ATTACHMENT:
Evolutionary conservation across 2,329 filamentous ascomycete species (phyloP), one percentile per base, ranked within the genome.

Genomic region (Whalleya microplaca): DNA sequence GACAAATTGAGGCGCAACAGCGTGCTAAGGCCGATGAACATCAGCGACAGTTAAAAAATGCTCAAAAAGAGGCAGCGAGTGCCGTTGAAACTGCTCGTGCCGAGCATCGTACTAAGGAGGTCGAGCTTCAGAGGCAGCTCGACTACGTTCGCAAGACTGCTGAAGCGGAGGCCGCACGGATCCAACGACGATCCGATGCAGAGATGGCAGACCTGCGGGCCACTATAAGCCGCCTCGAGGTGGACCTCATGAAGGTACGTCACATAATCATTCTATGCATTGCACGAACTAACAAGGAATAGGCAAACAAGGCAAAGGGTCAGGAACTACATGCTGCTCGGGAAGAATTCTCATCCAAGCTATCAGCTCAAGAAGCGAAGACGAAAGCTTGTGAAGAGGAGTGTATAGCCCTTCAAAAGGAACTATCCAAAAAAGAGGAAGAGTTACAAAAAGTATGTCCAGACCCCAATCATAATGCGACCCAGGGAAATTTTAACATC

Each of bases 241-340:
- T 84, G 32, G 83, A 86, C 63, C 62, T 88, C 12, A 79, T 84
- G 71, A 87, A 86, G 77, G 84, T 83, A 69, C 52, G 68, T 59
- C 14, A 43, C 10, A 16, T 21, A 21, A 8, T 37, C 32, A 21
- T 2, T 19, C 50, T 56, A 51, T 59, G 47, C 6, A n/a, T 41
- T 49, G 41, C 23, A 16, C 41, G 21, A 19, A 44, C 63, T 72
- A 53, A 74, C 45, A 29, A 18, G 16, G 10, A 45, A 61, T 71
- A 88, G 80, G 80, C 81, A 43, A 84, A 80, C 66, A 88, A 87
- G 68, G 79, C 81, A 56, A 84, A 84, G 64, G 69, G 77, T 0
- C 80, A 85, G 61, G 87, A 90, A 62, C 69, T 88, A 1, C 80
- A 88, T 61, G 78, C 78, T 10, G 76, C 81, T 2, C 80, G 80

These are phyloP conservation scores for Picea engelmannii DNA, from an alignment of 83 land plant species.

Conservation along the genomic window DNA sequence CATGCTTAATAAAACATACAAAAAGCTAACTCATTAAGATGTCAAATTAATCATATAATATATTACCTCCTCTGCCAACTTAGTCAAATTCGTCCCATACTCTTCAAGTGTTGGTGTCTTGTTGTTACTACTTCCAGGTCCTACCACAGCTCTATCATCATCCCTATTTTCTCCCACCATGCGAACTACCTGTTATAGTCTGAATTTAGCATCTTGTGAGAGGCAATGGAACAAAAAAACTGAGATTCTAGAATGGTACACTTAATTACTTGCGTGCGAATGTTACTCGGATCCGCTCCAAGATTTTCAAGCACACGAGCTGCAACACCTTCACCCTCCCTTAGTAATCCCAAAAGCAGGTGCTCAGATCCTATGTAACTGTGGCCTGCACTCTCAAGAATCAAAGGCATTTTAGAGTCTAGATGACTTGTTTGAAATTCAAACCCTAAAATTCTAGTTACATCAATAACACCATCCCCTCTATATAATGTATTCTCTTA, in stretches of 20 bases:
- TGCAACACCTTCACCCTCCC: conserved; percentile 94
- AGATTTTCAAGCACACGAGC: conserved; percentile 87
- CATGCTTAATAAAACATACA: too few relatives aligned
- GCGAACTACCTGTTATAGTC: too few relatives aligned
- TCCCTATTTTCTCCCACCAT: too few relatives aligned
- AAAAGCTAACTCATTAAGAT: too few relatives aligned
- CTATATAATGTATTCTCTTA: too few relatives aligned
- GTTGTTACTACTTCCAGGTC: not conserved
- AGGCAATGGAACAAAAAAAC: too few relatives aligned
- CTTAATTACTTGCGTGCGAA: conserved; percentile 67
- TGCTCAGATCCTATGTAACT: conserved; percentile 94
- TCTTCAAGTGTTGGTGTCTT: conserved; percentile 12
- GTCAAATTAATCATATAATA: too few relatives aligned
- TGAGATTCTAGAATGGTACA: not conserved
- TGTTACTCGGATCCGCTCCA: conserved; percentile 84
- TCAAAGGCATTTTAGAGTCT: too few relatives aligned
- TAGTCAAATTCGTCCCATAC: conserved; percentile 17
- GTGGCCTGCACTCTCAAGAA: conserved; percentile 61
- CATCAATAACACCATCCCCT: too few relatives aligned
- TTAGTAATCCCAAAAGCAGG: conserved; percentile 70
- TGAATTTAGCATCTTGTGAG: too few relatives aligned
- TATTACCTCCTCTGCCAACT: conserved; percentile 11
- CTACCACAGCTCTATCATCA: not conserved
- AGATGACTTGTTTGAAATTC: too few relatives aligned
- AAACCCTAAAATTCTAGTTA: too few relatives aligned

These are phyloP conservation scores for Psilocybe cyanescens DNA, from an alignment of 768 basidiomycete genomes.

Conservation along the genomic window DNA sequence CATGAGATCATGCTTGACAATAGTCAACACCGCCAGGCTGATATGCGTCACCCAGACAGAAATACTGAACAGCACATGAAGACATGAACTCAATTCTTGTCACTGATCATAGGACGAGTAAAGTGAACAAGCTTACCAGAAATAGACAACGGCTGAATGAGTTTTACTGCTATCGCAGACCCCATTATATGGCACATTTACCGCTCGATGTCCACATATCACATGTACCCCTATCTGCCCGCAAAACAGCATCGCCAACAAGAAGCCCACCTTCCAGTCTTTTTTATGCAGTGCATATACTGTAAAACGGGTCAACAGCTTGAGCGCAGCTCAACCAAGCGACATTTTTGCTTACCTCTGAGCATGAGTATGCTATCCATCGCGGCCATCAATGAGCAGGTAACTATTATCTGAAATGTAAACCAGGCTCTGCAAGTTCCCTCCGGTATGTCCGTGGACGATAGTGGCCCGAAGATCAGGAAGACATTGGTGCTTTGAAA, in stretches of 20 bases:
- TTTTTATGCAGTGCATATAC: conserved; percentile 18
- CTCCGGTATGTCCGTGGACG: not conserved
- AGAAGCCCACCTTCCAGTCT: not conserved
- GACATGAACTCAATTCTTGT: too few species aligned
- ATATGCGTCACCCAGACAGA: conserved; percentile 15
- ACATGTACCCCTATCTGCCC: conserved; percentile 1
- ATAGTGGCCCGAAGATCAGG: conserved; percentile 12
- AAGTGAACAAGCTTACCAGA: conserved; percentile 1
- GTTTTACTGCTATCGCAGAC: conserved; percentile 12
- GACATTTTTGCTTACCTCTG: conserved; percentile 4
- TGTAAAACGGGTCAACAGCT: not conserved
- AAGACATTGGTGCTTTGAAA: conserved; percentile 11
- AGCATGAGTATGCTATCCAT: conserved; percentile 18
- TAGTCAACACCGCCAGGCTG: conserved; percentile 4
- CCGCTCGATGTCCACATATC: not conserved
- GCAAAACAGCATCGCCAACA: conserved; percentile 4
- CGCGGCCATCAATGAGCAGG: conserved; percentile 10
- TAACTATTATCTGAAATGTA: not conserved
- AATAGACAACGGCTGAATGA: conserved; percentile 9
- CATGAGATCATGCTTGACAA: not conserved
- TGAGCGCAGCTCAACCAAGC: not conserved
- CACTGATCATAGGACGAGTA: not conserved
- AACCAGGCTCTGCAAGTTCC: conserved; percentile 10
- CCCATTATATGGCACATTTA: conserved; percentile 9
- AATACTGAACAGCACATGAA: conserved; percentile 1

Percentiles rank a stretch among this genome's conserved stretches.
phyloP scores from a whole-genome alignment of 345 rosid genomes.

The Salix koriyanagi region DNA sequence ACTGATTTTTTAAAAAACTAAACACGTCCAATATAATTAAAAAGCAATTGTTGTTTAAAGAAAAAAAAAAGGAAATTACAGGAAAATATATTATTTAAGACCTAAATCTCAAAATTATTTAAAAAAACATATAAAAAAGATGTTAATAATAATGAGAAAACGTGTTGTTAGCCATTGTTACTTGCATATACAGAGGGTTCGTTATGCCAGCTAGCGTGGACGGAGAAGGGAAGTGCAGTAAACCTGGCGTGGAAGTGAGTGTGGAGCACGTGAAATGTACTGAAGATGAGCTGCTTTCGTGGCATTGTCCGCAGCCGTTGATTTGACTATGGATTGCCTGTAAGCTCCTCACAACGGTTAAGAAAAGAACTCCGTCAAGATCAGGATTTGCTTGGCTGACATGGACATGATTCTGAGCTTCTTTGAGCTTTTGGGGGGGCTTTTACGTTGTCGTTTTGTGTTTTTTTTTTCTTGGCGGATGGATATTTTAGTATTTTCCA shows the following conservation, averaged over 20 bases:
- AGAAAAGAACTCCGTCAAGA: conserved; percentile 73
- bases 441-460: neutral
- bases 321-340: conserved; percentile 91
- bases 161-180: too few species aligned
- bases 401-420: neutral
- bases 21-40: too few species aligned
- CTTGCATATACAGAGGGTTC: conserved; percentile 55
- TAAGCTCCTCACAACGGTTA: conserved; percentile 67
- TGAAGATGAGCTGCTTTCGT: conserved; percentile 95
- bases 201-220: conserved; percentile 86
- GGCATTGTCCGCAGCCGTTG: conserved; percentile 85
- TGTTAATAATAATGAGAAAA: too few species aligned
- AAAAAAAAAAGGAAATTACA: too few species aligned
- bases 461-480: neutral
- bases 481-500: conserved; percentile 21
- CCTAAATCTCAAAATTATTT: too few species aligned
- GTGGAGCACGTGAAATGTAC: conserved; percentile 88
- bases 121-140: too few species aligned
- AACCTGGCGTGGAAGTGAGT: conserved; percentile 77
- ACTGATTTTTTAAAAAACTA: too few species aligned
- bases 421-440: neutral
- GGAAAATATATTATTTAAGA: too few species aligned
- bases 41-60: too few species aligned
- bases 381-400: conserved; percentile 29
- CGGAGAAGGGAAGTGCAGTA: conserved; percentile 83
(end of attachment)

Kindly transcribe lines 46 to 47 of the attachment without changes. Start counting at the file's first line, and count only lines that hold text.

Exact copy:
- GACATGAACTCAATTCTTGT: too few species aligned
- ATATGCGTCACCCAGACAGA: conserved; percentile 15